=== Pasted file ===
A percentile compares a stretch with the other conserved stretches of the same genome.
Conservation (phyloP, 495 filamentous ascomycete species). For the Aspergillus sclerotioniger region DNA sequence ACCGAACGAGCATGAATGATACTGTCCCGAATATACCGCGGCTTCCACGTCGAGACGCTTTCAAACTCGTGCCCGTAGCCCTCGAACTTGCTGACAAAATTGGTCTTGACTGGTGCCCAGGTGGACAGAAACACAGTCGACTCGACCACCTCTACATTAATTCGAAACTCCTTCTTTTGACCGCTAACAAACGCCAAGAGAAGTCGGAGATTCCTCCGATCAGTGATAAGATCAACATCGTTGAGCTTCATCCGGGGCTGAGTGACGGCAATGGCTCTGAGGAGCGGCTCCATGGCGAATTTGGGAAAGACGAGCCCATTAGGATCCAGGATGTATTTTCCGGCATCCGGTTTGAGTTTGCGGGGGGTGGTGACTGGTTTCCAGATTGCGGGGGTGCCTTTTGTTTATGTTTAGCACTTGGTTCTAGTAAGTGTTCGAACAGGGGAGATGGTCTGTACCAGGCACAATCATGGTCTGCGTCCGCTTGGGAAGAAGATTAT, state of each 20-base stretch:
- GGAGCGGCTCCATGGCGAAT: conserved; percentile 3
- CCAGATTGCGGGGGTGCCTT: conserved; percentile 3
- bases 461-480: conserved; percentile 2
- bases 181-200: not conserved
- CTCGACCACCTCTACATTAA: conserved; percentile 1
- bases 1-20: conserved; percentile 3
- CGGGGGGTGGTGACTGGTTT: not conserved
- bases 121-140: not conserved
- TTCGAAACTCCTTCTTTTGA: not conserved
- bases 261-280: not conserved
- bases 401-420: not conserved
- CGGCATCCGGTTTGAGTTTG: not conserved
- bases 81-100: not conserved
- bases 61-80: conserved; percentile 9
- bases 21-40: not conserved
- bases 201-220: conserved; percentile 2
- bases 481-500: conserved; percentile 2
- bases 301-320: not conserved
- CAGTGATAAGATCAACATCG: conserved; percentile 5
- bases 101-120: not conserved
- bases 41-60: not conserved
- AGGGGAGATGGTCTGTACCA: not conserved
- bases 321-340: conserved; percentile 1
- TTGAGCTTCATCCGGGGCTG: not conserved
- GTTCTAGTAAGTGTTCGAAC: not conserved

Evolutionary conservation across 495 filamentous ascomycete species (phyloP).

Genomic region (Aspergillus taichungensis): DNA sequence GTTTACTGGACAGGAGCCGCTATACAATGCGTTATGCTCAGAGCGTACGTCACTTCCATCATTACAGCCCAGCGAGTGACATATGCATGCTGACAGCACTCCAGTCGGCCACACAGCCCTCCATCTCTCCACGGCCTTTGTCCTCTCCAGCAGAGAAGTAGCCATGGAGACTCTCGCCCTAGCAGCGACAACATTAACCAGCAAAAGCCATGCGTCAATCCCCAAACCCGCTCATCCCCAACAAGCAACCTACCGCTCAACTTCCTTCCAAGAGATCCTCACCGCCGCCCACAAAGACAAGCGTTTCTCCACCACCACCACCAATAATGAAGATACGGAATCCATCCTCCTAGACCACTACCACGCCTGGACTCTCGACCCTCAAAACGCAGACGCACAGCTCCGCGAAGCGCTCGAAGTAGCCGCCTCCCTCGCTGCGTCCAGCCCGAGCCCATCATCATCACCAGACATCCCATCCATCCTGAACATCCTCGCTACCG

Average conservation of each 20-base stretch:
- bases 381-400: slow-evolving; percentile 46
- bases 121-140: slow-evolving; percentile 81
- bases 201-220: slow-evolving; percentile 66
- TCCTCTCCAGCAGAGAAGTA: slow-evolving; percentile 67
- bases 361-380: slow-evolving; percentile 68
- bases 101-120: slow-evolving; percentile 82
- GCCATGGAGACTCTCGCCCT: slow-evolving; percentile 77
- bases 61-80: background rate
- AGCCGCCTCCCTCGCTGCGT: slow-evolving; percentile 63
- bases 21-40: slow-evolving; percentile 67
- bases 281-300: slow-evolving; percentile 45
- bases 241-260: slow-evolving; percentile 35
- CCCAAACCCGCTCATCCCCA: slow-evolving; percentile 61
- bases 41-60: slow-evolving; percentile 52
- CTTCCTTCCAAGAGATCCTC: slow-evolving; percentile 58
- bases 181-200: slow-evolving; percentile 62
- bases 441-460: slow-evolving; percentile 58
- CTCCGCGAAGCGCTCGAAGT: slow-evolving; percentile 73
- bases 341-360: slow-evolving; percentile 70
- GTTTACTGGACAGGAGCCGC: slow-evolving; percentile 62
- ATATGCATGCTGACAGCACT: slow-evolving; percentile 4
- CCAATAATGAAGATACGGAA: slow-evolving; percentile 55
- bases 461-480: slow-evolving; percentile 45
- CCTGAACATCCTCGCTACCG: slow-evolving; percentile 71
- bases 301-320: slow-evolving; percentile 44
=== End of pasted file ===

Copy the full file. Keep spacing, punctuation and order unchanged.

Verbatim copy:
A percentile compares a stretch with the other conserved stretches of the same genome.
Conservation (phyloP, 495 filamentous ascomycete species). For the Aspergillus sclerotioniger region DNA sequence ACCGAACGAGCATGAATGATACTGTCCCGAATATACCGCGGCTTCCACGTCGAGACGCTTTCAAACTCGTGCCCGTAGCCCTCGAACTTGCTGACAAAATTGGTCTTGACTGGTGCCCAGGTGGACAGAAACACAGTCGACTCGACCACCTCTACATTAATTCGAAACTCCTTCTTTTGACCGCTAACAAACGCCAAGAGAAGTCGGAGATTCCTCCGATCAGTGATAAGATCAACATCGTTGAGCTTCATCCGGGGCTGAGTGACGGCAATGGCTCTGAGGAGCGGCTCCATGGCGAATTTGGGAAAGACGAGCCCATTAGGATCCAGGATGTATTTTCCGGCATCCGGTTTGAGTTTGCGGGGGGTGGTGACTGGTTTCCAGATTGCGGGGGTGCCTTTTGTTTATGTTTAGCACTTGGTTCTAGTAAGTGTTCGAACAGGGGAGATGGTCTGTACCAGGCACAATCATGGTCTGCGTCCGCTTGGGAAGAAGATTAT, state of each 20-base stretch:
- GGAGCGGCTCCATGGCGAAT: conserved; percentile 3
- CCAGATTGCGGGGGTGCCTT: conserved; percentile 3
- bases 461-480: conserved; percentile 2
- bases 181-200: not conserved
- CTCGACCACCTCTACATTAA: conserved; percentile 1
- bases 1-20: conserved; percentile 3
- CGGGGGGTGGTGACTGGTTT: not conserved
- bases 121-140: not conserved
- TTCGAAACTCCTTCTTTTGA: not conserved
- bases 261-280: not conserved
- bases 401-420: not conserved
- CGGCATCCGGTTTGAGTTTG: not conserved
- bases 81-100: not conserved
- bases 61-80: conserved; percentile 9
- bases 21-40: not conserved
- bases 201-220: conserved; percentile 2
- bases 481-500: conserved; percentile 2
- bases 301-320: not conserved
- CAGTGATAAGATCAACATCG: conserved; percentile 5
- bases 101-120: not conserved
- bases 41-60: not conserved
- AGGGGAGATGGTCTGTACCA: not conserved
- bases 321-340: conserved; percentile 1
- TTGAGCTTCATCCGGGGCTG: not conserved
- GTTCTAGTAAGTGTTCGAAC: not conserved

Evolutionary conservation across 495 filamentous ascomycete species (phyloP).

Genomic region (Aspergillus taichungensis): DNA sequence GTTTACTGGACAGGAGCCGCTATACAATGCGTTATGCTCAGAGCGTACGTCACTTCCATCATTACAGCCCAGCGAGTGACATATGCATGCTGACAGCACTCCAGTCGGCCACACAGCCCTCCATCTCTCCACGGCCTTTGTCCTCTCCAGCAGAGAAGTAGCCATGGAGACTCTCGCCCTAGCAGCGACAACATTAACCAGCAAAAGCCATGCGTCAATCCCCAAACCCGCTCATCCCCAACAAGCAACCTACCGCTCAACTTCCTTCCAAGAGATCCTCACCGCCGCCCACAAAGACAAGCGTTTCTCCACCACCACCACCAATAATGAAGATACGGAATCCATCCTCCTAGACCACTACCACGCCTGGACTCTCGACCCTCAAAACGCAGACGCACAGCTCCGCGAAGCGCTCGAAGTAGCCGCCTCCCTCGCTGCGTCCAGCCCGAGCCCATCATCATCACCAGACATCCCATCCATCCTGAACATCCTCGCTACCG

Average conservation of each 20-base stretch:
- bases 381-400: slow-evolving; percentile 46
- bases 121-140: slow-evolving; percentile 81
- bases 201-220: slow-evolving; percentile 66
- TCCTCTCCAGCAGAGAAGTA: slow-evolving; percentile 67
- bases 361-380: slow-evolving; percentile 68
- bases 101-120: slow-evolving; percentile 82
- GCCATGGAGACTCTCGCCCT: slow-evolving; percentile 77
- bases 61-80: background rate
- AGCCGCCTCCCTCGCTGCGT: slow-evolving; percentile 63
- bases 21-40: slow-evolving; percentile 67
- bases 281-300: slow-evolving; percentile 45
- bases 241-260: slow-evolving; percentile 35
- CCCAAACCCGCTCATCCCCA: slow-evolving; percentile 61
- bases 41-60: slow-evolving; percentile 52
- CTTCCTTCCAAGAGATCCTC: slow-evolving; percentile 58
- bases 181-200: slow-evolving; percentile 62
- bases 441-460: slow-evolving; percentile 58
- CTCCGCGAAGCGCTCGAAGT: slow-evolving; percentile 73
- bases 341-360: slow-evolving; percentile 70
- GTTTACTGGACAGGAGCCGC: slow-evolving; percentile 62
- ATATGCATGCTGACAGCACT: slow-evolving; percentile 4
- CCAATAATGAAGATACGGAA: slow-evolving; percentile 55
- bases 461-480: slow-evolving; percentile 45
- CCTGAACATCCTCGCTACCG: slow-evolving; percentile 71
- bases 301-320: slow-evolving; percentile 44